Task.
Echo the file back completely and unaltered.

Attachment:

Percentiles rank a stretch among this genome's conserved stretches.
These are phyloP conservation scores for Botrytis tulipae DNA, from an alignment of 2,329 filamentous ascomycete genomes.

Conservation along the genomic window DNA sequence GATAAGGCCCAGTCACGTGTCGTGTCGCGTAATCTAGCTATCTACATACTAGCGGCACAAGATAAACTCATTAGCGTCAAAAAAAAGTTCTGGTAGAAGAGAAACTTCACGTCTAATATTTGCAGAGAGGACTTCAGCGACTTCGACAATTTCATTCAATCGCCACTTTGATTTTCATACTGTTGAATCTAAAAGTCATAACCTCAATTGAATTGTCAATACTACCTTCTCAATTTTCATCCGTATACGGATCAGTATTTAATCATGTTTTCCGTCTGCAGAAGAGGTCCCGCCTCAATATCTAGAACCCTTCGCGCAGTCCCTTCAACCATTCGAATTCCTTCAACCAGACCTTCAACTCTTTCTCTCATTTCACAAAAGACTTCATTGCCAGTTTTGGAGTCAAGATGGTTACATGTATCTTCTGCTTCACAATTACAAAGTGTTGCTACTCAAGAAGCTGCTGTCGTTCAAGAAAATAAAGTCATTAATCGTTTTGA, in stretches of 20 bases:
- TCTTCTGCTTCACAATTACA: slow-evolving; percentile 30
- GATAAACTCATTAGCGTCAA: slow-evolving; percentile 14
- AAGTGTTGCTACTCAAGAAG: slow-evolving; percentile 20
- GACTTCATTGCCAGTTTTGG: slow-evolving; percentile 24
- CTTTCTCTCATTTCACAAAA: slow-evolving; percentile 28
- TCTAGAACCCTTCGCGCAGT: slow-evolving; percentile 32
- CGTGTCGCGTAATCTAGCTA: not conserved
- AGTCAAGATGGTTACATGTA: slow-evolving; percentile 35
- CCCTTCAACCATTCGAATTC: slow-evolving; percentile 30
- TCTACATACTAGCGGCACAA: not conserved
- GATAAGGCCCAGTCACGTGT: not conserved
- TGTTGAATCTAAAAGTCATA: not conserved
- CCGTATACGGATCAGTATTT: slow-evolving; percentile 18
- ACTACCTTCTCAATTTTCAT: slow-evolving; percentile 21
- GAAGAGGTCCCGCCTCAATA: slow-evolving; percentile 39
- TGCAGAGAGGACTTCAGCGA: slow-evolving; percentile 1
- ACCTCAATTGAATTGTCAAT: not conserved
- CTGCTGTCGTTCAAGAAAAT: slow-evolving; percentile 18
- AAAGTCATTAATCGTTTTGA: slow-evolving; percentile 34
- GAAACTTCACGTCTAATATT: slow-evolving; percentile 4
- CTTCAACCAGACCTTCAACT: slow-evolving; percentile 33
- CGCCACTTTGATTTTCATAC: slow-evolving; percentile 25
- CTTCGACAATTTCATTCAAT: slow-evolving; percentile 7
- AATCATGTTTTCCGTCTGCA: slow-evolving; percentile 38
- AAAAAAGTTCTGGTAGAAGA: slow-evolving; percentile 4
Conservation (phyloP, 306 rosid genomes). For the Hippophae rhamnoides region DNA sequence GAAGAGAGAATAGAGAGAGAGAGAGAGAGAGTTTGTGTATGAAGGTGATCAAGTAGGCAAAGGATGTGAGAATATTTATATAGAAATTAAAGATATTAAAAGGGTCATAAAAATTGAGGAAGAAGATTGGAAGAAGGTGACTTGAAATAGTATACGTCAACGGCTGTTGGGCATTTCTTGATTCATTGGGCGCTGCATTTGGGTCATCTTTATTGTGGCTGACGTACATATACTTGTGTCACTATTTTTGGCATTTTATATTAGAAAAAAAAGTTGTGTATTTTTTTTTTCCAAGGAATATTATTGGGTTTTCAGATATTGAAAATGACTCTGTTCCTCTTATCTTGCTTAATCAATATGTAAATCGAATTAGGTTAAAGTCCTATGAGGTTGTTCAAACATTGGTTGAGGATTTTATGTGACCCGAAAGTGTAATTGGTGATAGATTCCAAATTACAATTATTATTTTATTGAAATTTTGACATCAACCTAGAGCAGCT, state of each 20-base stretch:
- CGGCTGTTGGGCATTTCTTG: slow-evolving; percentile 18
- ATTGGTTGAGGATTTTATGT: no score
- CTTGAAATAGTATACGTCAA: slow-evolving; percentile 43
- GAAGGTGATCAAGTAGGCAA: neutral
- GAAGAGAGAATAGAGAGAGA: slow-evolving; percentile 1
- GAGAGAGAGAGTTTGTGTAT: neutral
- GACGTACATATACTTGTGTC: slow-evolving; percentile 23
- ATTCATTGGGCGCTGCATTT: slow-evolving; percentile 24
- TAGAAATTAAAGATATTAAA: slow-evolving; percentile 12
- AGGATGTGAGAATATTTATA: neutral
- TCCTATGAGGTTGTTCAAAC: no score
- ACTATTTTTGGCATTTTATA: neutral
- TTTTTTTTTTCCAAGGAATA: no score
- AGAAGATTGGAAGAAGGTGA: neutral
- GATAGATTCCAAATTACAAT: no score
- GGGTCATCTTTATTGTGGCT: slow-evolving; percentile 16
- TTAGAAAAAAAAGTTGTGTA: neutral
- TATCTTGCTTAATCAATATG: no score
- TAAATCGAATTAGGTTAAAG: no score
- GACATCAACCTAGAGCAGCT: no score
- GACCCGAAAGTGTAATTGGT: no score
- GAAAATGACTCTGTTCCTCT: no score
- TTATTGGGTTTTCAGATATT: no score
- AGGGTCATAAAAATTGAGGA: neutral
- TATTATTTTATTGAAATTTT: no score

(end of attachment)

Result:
Percentiles rank a stretch among this genome's conserved stretches.
These are phyloP conservation scores for Botrytis tulipae DNA, from an alignment of 2,329 filamentous ascomycete genomes.

Conservation along the genomic window DNA sequence GATAAGGCCCAGTCACGTGTCGTGTCGCGTAATCTAGCTATCTACATACTAGCGGCACAAGATAAACTCATTAGCGTCAAAAAAAAGTTCTGGTAGAAGAGAAACTTCACGTCTAATATTTGCAGAGAGGACTTCAGCGACTTCGACAATTTCATTCAATCGCCACTTTGATTTTCATACTGTTGAATCTAAAAGTCATAACCTCAATTGAATTGTCAATACTACCTTCTCAATTTTCATCCGTATACGGATCAGTATTTAATCATGTTTTCCGTCTGCAGAAGAGGTCCCGCCTCAATATCTAGAACCCTTCGCGCAGTCCCTTCAACCATTCGAATTCCTTCAACCAGACCTTCAACTCTTTCTCTCATTTCACAAAAGACTTCATTGCCAGTTTTGGAGTCAAGATGGTTACATGTATCTTCTGCTTCACAATTACAAAGTGTTGCTACTCAAGAAGCTGCTGTCGTTCAAGAAAATAAAGTCATTAATCGTTTTGA, in stretches of 20 bases:
- TCTTCTGCTTCACAATTACA: slow-evolving; percentile 30
- GATAAACTCATTAGCGTCAA: slow-evolving; percentile 14
- AAGTGTTGCTACTCAAGAAG: slow-evolving; percentile 20
- GACTTCATTGCCAGTTTTGG: slow-evolving; percentile 24
- CTTTCTCTCATTTCACAAAA: slow-evolving; percentile 28
- TCTAGAACCCTTCGCGCAGT: slow-evolving; percentile 32
- CGTGTCGCGTAATCTAGCTA: not conserved
- AGTCAAGATGGTTACATGTA: slow-evolving; percentile 35
- CCCTTCAACCATTCGAATTC: slow-evolving; percentile 30
- TCTACATACTAGCGGCACAA: not conserved
- GATAAGGCCCAGTCACGTGT: not conserved
- TGTTGAATCTAAAAGTCATA: not conserved
- CCGTATACGGATCAGTATTT: slow-evolving; percentile 18
- ACTACCTTCTCAATTTTCAT: slow-evolving; percentile 21
- GAAGAGGTCCCGCCTCAATA: slow-evolving; percentile 39
- TGCAGAGAGGACTTCAGCGA: slow-evolving; percentile 1
- ACCTCAATTGAATTGTCAAT: not conserved
- CTGCTGTCGTTCAAGAAAAT: slow-evolving; percentile 18
- AAAGTCATTAATCGTTTTGA: slow-evolving; percentile 34
- GAAACTTCACGTCTAATATT: slow-evolving; percentile 4
- CTTCAACCAGACCTTCAACT: slow-evolving; percentile 33
- CGCCACTTTGATTTTCATAC: slow-evolving; percentile 25
- CTTCGACAATTTCATTCAAT: slow-evolving; percentile 7
- AATCATGTTTTCCGTCTGCA: slow-evolving; percentile 38
- AAAAAAGTTCTGGTAGAAGA: slow-evolving; percentile 4
Conservation (phyloP, 306 rosid genomes). For the Hippophae rhamnoides region DNA sequence GAAGAGAGAATAGAGAGAGAGAGAGAGAGAGTTTGTGTATGAAGGTGATCAAGTAGGCAAAGGATGTGAGAATATTTATATAGAAATTAAAGATATTAAAAGGGTCATAAAAATTGAGGAAGAAGATTGGAAGAAGGTGACTTGAAATAGTATACGTCAACGGCTGTTGGGCATTTCTTGATTCATTGGGCGCTGCATTTGGGTCATCTTTATTGTGGCTGACGTACATATACTTGTGTCACTATTTTTGGCATTTTATATTAGAAAAAAAAGTTGTGTATTTTTTTTTTCCAAGGAATATTATTGGGTTTTCAGATATTGAAAATGACTCTGTTCCTCTTATCTTGCTTAATCAATATGTAAATCGAATTAGGTTAAAGTCCTATGAGGTTGTTCAAACATTGGTTGAGGATTTTATGTGACCCGAAAGTGTAATTGGTGATAGATTCCAAATTACAATTATTATTTTATTGAAATTTTGACATCAACCTAGAGCAGCT, state of each 20-base stretch:
- CGGCTGTTGGGCATTTCTTG: slow-evolving; percentile 18
- ATTGGTTGAGGATTTTATGT: no score
- CTTGAAATAGTATACGTCAA: slow-evolving; percentile 43
- GAAGGTGATCAAGTAGGCAA: neutral
- GAAGAGAGAATAGAGAGAGA: slow-evolving; percentile 1
- GAGAGAGAGAGTTTGTGTAT: neutral
- GACGTACATATACTTGTGTC: slow-evolving; percentile 23
- ATTCATTGGGCGCTGCATTT: slow-evolving; percentile 24
- TAGAAATTAAAGATATTAAA: slow-evolving; percentile 12
- AGGATGTGAGAATATTTATA: neutral
- TCCTATGAGGTTGTTCAAAC: no score
- ACTATTTTTGGCATTTTATA: neutral
- TTTTTTTTTTCCAAGGAATA: no score
- AGAAGATTGGAAGAAGGTGA: neutral
- GATAGATTCCAAATTACAAT: no score
- GGGTCATCTTTATTGTGGCT: slow-evolving; percentile 16
- TTAGAAAAAAAAGTTGTGTA: neutral
- TATCTTGCTTAATCAATATG: no score
- TAAATCGAATTAGGTTAAAG: no score
- GACATCAACCTAGAGCAGCT: no score
- GACCCGAAAGTGTAATTGGT: no score
- GAAAATGACTCTGTTCCTCT: no score
- TTATTGGGTTTTCAGATATT: no score
- AGGGTCATAAAAATTGAGGA: neutral
- TATTATTTTATTGAAATTTT: no score